As Romantic poets readdressed the Neoclassical distaste for the gross pointlessness mountains (favouring, as Alexander Pope’s Windsor Forest perhaps best exemplifies, a view of nature as ordered and harmonious) by fetishising the psychologically disruptive experience of the sublime (in the way that Coleridge, de Quincey et al also favoured the psychologically disruptive experiences of opium), today’s generation are raising Brutalism to idolised status rather than rejecting it as a mere eyesore. Sure, you will have the many students who moan about Boyd Orr’s appearance on their campus, but you will have an equal number of enthusiasts on the likes of Tumblr posting Brutalist architecture onto their blogroll, alongside your Banksys and softcore erotica and fan-fiction all that other Tumblr jazz. Stark black and white photographs record an almost antiquarian fascination with the aesthetics of these buildings and their value as some relic of a solid past we can’t quite get back to in our shiny era of crazy postmodern architecture.

Photo by Tom Donald: https://www.flickr.com/photos/clearwood/
Photo by Tom Donald: https://www.flickr.com/photos/clearwood/

But is there an ethical problem underlying this fetishising of some Brutalist buildings? They are, after all, often the homes of many people living in relative poverty. Sometimes, these buildings are just down the road from areas of affluence and architectural extravagance. I don’t need to mention specific areas for you to think of places in Glasgow, because there are certainly many. It’s a problem related to the way that urban decay is appropriated as a kind of dark backdrop upon which a white, middle-class guy sorts his life out. There’s always been the ethnographer’s dilemma of how ethical it is making a living out of describing poor conditions without doing anything about it politically or practically. I suppose what I’m getting at though is that there’s something a bit more uncomfortable about using these buildings as ‘cool’ aestheticism, a mere viewing-spot on the blasé scroll of online photography. Still, I don’t think there are clear answers to this; and maybe it’s good to share images, because sharing raises awareness.  You just have to keep in mind the whole problem of ‘poverty porn’, and the notion that by glorifying certain buildings you are also glorifying a particular experience of poverty, however unintentional your actions.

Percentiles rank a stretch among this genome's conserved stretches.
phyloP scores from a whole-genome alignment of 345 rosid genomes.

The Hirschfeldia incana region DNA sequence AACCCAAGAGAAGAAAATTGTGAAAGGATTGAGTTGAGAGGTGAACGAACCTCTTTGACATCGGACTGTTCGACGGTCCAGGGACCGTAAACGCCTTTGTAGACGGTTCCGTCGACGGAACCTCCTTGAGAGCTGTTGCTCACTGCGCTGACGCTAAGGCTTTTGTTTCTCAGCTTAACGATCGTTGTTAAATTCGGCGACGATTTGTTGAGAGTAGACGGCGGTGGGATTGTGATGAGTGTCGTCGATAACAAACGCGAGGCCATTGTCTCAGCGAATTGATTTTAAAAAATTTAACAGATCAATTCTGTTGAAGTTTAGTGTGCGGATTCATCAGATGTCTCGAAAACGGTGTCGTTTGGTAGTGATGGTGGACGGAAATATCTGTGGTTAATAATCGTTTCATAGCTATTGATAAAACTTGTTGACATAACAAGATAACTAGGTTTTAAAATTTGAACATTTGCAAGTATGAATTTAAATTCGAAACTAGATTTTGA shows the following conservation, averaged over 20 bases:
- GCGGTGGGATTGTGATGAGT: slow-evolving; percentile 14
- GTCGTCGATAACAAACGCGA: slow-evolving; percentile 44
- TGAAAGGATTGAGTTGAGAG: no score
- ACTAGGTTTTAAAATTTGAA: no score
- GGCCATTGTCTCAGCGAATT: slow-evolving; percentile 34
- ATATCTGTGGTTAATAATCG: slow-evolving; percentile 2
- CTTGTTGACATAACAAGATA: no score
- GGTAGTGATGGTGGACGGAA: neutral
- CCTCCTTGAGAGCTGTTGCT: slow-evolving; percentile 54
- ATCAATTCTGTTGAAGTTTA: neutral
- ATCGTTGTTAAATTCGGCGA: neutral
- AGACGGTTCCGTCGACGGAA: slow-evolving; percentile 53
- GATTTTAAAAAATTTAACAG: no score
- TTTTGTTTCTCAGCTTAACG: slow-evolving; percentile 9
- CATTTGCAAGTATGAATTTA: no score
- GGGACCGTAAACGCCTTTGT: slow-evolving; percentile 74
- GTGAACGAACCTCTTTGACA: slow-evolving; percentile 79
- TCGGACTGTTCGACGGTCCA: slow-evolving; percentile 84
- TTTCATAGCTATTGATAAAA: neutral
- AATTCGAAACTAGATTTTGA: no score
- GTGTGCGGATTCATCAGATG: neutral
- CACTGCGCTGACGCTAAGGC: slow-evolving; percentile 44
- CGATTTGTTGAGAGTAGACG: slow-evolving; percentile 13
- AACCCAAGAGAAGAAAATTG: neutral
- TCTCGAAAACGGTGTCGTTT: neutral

Photo by  https://www.flickr.com/photos/22087304@N07/
The Red Road flats. Photo by <p&p> https://www.flickr.com/photos/22087304@N07/

Indeed, this perhaps is what made me so uncomfortable about last year’s plans to demolish the iconic Red Road tower blocks and transmit the demolition live as part of the Opening Ceremony of the Commonwealth Games. While it is of course good that the Games involved building new, much more accommodating and safer houses to replace these crumbling relics of Glasgow’s past, I don’t agree that it should’ve been broadcast to add a ‘bang’ to the Opening Ceremony. London gets magnificent fireworks for the Olympics, we get…glorified demolition? Destroying a symbol of poverty doesn’t destroy poverty itself, however easy it makes it look. Luckily, these controversial plans were scrapped in the end after much public opposition (which just shows again how much Glaswegians care about their physical environment and the social consciousness within it). Regeneration is underway with the Games’ legacy and of course it is a great thing, but there is no need to sanctimoniously erase history in front of the world to show that you’re doing it.

jg-ballard-high-rise

This points to the whole issue of Brutalism’s somewhat brutal decline since the 1980s, especially in Britain. Vocalised distaste from public figures, the association with urban decay, problems with graffiti, cramped living conditions and its starkly cold, almost totalitarian appearance, all contributed to this decline. Another contribution to this decline perhaps came from British Literature’s concrete guru, J. G. Ballard, as his novel High Rise (1975) documents a dystopian, Lord of the Flies situation where the closed conditions of a high-rise building lead to a swift degeneration of the residents lives. The enclosed spatiality of place itself gives rise to a carnival of savagery and violence, where primitive desires are unleashed in this isolated environment. The opening line perhaps gives you a good indication of where Ballard is going with this novel: ‘Later, as he sat on his balcony eating the dog, Dr Robert Laing reflected on the unusual events that had taken place within this huge apartment building during the previous three months.’ There is a strain of dark humour running through the text, as well as the shock value of its exposure of human nature placed in its urban limits. You get the sense that Ballard secretly revels in both the sheer surreal ugly inhumanity of it all, whilst critiquing the politics of urban planning that might one day lead to such a scenario.

Overall, I’m not sure where my position on Boyd Orr lies. There are days where I’m walking to uni along Highburgh Road and when Boyd Orr looms out of a cloudy winter sky my spirits sink like a puddle of snow slush. But there are times when you can’t help but notice the strange beauty of copper-coloured sunlight flashing upon its windows at dusk, as if a thousand eyes were staring out of those cold, impersonal walls. I think there’s value in preserving these buildings, not just because they possess a kind of chic urban sublime, but because they remind us of the ideals our society once held, even if they were misguided, flawed or impossible. I suppose I’d rather stare at the stark reality of an ugly monster, a decrepit Boyd Orr, than lose myself in the illusory surfaces of the glassy Wolfson Medical School, or the kitsch blue and green panels of the neo-Brutalist Fraser Building. I’d rather a chunk of dull glowing ore than a perfect rhinestone…